Defence-in-depth is a security discipline that refers to having layers of protection in an IT infrastructure. It is designed this way so that security is not dependent on any single layer, especially in the event of an attack. Organisations need to defend their networks on each of the seven areas in the diagram you see. End-user Security Awareness Training resides in the layer: ‘Policies, Procedures, and Awareness’. As you see, this is in reality is where security starts. You don’t open the door for the bad guy to come freely into your building, right? Let’s have a quick, and admittedly highly simplified, look at defence-in-depth.
End-user Security Awareness is an important piece of your security puzzle because many attack types go after the end user (called social engineering) to succeed.
Once an organisation has published policies, has implemented security procedures, and has trained all employees, the first step of defence-in-depth has been established.
The second step is protecting your physical items. That usually means laptops, work stations, servers, mobile devices, etc. Can anyone walk into your server room?
The third step is defending the perimeter. In the case of IT that usually means a firewall, and related tools to block intrusions. With BYOD, your perimeter is expanded to each employee individually.
Part four is protection of the internal network. There are various software tools that scan the network for attackers, traffic that should not be there, and many other ways to detect attacks. These are the Intrusion Detection, Intrusion Prevention and Breach Detection kind of products.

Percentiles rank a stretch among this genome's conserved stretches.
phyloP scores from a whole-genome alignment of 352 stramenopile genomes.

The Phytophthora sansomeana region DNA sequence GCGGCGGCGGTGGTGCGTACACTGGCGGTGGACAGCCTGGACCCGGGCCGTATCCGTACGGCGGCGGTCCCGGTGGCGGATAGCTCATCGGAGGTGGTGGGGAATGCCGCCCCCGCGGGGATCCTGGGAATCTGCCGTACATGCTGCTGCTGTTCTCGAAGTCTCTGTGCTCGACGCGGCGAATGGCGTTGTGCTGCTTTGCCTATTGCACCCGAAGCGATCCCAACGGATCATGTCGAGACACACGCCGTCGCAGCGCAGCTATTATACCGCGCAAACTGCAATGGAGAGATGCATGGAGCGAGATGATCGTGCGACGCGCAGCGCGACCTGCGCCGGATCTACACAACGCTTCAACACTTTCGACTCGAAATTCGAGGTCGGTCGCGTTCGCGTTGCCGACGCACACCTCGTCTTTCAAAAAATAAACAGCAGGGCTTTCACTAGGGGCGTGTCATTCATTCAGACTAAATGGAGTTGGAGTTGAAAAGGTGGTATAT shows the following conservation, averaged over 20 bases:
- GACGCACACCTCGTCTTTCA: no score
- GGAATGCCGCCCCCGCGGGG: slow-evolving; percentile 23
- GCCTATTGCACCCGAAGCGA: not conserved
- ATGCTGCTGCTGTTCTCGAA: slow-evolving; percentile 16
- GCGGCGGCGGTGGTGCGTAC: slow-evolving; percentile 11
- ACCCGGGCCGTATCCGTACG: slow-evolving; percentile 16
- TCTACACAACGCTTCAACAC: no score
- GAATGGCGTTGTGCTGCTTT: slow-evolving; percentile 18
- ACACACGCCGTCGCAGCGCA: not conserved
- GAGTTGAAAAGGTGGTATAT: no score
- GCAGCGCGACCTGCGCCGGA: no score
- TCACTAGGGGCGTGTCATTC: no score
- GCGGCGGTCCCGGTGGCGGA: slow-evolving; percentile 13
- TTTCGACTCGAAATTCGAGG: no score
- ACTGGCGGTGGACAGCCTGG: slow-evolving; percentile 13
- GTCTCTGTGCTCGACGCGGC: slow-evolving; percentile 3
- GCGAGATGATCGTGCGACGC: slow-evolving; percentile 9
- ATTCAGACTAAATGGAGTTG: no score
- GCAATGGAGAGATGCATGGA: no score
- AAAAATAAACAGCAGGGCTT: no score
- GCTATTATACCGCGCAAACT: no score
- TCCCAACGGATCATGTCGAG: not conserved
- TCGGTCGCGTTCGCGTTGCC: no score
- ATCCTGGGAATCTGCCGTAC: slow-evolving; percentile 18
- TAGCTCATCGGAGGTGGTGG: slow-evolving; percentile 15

Next, protecting each individual computer in the network (called ‘hosts’) is also crucial. Here is where end-point security tools like endpoint protection, firewalls, DNS protection and software whitelisting live, which attempt to block attacks on the individual computer level.
Then, there are many ways to protect the individual applications that are running on computers in the organisation, and last but not least, the data also needs to be protected, and yet again, there are many, many ways to do that, for example encryption. Practicing the Principle of Least Privilege will also mitigate the risk.
However, end-user security awareness can affect every aspect of an organisation’s security profile, as it truly is where security starts! That is why it is so important that Small and Medium Enterprises (including non-profits) give their end-users Internet Security Awareness Training, to educate and train their end users along with ensuring compliance.